There may also be speech loss or visual
disturbance. If the tumour invades the
skull bone, there may be thickening and
bulging of the skull.
be detected by
skull, and can often be completely re-
moved by surgery. Otherwise, treatment
Inflammation of the
(membranes covering the
), usually due to infection.
Viral meningitis tends to occur in epi-
demics in the winter; it is relatively mild.
Bacterial meningitis is life-threatening.
It is mainly caused by the
type B and C bacteria.
meninges via the bloodstream from an
infection elsewhere in the body. Less
commonly, it passes through skull cavi-
ties from an infected ear or
from the air following a
The main symptoms are fever, severe
headache, nausea and vomiting, dislike
of light, and a stiff neck. In viral menin-
gitis, the symptoms are mild and may
resemble influenza. In bacterial menin-
gitis, the main symptoms may develop
over only a few hours, followed by
drowsiness and, occasionally, loss of
consciousness. In about half the cases
of meningococcal meningitis, there is
also a rash under the skin that does not
fade with pressure (see
rash starts as pin-prick spots that can
join to give a bruise-like appearance.
To make a diagnosis, a
is performed. Viral meningitis needs no
treatment and usually clears up within a
week or two with no after-effects. Bacte-
rial meningitis is a medical emergency.
It is treated with intravenous
With prompt treatment, a full re-
covery is usually made. However, brain
damage may occur in some cases.
Vaccines are now given to protect chil-
of the major types of
bacterial meningitis: those caused by
type C bacte-
). For other types
of bacterial meningitis, antibiotic drugs
are given as a protective measure to
people who have come into contact
with the infection.
A protrusion of the spinal
under the skin that is
caused by a congenital defect in the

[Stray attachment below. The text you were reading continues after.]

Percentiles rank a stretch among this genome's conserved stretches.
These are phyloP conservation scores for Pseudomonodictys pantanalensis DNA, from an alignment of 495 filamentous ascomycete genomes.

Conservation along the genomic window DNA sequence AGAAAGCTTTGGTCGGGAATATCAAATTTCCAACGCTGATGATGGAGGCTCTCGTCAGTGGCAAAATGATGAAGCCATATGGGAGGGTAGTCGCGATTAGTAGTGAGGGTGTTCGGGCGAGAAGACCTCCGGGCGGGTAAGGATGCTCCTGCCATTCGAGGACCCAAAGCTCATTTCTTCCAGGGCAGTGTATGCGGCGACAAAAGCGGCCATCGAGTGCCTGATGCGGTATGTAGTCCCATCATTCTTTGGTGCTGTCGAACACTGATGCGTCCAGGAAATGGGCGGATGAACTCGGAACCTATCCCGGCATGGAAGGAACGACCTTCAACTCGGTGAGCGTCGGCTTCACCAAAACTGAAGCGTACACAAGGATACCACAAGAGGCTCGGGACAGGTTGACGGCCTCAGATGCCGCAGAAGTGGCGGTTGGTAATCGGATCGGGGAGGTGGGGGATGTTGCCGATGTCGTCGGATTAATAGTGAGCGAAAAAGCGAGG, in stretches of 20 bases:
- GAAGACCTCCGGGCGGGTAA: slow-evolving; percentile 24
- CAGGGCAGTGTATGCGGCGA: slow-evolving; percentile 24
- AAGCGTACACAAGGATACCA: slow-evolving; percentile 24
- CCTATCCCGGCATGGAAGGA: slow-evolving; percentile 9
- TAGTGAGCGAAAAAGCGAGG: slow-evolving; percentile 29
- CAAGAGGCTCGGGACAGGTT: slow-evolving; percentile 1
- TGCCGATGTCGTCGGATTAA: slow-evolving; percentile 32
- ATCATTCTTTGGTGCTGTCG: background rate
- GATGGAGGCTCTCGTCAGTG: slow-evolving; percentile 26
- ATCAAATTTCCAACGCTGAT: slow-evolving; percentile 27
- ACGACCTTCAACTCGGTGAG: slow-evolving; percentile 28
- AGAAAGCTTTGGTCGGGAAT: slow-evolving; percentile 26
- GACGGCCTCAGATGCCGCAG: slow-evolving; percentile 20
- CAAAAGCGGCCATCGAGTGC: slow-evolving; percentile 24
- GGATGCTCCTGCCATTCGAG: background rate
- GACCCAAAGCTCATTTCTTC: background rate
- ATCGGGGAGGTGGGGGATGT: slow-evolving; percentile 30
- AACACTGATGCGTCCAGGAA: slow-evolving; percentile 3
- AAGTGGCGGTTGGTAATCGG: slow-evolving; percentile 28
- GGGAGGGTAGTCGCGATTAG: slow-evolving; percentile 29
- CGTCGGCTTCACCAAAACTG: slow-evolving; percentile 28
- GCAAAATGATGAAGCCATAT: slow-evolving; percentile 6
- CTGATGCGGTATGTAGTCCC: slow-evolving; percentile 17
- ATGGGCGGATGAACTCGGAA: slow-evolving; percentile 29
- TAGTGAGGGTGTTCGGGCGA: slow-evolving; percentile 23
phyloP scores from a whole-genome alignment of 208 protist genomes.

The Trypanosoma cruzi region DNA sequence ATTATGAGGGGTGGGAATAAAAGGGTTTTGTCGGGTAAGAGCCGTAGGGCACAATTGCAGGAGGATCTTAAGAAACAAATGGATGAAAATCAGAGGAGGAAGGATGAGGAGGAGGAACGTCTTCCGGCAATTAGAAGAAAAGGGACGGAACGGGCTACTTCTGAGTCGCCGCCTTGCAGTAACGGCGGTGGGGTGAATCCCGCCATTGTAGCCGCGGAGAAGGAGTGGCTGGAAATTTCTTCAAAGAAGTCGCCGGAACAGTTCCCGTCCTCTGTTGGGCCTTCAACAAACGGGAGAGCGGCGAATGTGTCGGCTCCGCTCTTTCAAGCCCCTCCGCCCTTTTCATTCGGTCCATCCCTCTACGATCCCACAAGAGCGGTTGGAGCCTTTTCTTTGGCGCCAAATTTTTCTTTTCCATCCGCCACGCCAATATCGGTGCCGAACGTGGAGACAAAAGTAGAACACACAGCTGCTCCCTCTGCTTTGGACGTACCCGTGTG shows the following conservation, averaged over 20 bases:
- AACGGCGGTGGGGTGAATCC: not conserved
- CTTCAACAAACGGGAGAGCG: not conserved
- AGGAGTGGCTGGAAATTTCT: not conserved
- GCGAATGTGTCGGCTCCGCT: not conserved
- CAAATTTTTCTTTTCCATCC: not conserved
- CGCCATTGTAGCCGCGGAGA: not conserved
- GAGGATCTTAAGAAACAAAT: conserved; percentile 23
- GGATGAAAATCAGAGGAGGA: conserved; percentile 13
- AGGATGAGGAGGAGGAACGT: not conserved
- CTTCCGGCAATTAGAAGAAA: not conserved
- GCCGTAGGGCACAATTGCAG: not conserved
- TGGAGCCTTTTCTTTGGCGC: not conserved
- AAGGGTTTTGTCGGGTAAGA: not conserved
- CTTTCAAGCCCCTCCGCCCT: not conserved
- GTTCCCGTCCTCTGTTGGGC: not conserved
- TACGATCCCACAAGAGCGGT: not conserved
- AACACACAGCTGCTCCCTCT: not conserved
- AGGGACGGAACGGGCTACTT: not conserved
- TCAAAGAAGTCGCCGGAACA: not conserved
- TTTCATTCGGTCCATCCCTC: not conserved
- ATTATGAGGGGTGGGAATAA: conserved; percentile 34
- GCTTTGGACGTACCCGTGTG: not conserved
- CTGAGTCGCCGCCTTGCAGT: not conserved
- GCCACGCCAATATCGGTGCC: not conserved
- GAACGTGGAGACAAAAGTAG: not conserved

Another name for
A surgical procedure in
which all or part of a damaged
(cartilage disc) is removed from a joint,
almost always from the knee. Menis-
cectomy may be carried out when
damage to the meniscus causes the
knee to lock or to give way repeatedly.
The procedure cures these symptoms
and reduces the likelihood of premature
in the joint.
may be carried out to
confirm and locate the damage, and the
damaged area removed by instruments
passed through the arthroscope.
Alternatively, the meniscus may be
removed through an incision at the side
In either case, there may be an in-
creased risk of osteoarthritis in later
life, but this is less than if the damaged
meniscus had been left in place.
A crescent-shaped disc of
cartilaginous tissue found in several
joint has 2 menisci, and
of the jaw, have one
each. The menisci are held in position
and help to reduce friction
during joint movement.
The cessation of
, which usually occurs between the
ages of 45 and 55. The term is usually
used to refer to a period of physical and
psychological changes that occur as a
result of reduced
Symptoms of menopause include
and night sweats; vaginal dry-
ness caused by thinning of the vaginal
skin; and a decrease in vaginal secre-
tions. The vagina shrinks and loses
elasticity, and becomes prone to minor
infections. Vaginal dryness may also
make sexual intercourse more difficult
and painful (see
). The neck of
the bladder and urethra undergo similar
changes, which can result in a feeling of
needing to urinate frequently.